Tsunami is a Japanese word. It literally means “harbour- wave” and refers to the immense tidal waves that are particularly associated with the Pacific Ocean, though history records them as having occurred in most of the world’s seas at some time.
They are usually caused by seismic activity, the initial disturbance triggering off a series of sympathetic vibrations that grow to produce waves of extraordinary size and destructive force. Tsunamis have been documented for over 4,000 years and are known to have achieved heights of up to 120 feet and speeds of up to 500 miles per hour. On reaching shore their impact is often devastating and terrifying.
This piece tries to capture in music some of the elemental power of this phenomenon, as well as reflecting the key stages in the progress of a Tsunami.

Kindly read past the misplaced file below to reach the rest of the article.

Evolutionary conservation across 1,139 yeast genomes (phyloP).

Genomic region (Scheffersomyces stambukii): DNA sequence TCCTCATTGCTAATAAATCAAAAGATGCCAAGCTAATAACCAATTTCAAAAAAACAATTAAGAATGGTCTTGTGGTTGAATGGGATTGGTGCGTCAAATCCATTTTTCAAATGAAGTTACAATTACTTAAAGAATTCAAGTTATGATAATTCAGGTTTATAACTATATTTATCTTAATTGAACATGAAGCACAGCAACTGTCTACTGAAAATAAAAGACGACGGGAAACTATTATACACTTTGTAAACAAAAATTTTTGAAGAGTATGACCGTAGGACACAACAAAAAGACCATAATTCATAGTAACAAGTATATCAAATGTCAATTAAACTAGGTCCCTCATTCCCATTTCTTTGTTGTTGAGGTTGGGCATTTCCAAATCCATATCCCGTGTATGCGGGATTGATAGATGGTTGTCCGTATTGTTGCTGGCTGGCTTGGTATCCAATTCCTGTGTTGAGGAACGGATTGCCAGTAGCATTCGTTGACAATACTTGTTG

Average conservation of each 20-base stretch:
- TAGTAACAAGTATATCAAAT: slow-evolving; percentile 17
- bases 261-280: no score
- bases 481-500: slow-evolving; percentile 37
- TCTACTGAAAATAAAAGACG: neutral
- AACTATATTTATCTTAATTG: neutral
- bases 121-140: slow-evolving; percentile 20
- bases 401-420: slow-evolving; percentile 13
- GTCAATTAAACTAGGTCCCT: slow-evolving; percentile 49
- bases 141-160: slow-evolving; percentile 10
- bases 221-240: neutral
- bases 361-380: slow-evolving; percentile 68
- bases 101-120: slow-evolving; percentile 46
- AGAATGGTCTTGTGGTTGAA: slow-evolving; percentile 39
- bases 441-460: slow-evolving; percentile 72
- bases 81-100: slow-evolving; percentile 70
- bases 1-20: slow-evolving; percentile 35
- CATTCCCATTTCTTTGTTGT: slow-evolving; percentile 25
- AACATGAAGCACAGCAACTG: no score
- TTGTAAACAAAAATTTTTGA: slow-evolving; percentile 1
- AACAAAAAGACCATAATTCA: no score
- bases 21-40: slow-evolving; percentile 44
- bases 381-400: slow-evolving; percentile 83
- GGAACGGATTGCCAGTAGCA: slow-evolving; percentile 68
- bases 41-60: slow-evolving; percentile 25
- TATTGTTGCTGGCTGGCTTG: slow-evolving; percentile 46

The build-up to a really big Tsunami seems to be rather paradoxical: the tide actually goes out – much further than usual. The opening phase of the piece is therefore intended to show a gradual emptying out of energy. The slow central section (featuring florid solos) sees the tide at its lowest ebb, before an extended fast section encapsulates the dramatic “run-up” to the ultimate inundation as the wave reaches shore and its energy is finally, catastrophically, spent.
Tsunami was commissioned by the Welsh Amateur Music Federation for the National Youth Brass Band of Wales. It was composed in 2001-2002 and is dedicated to Robert and Lorraine Childs.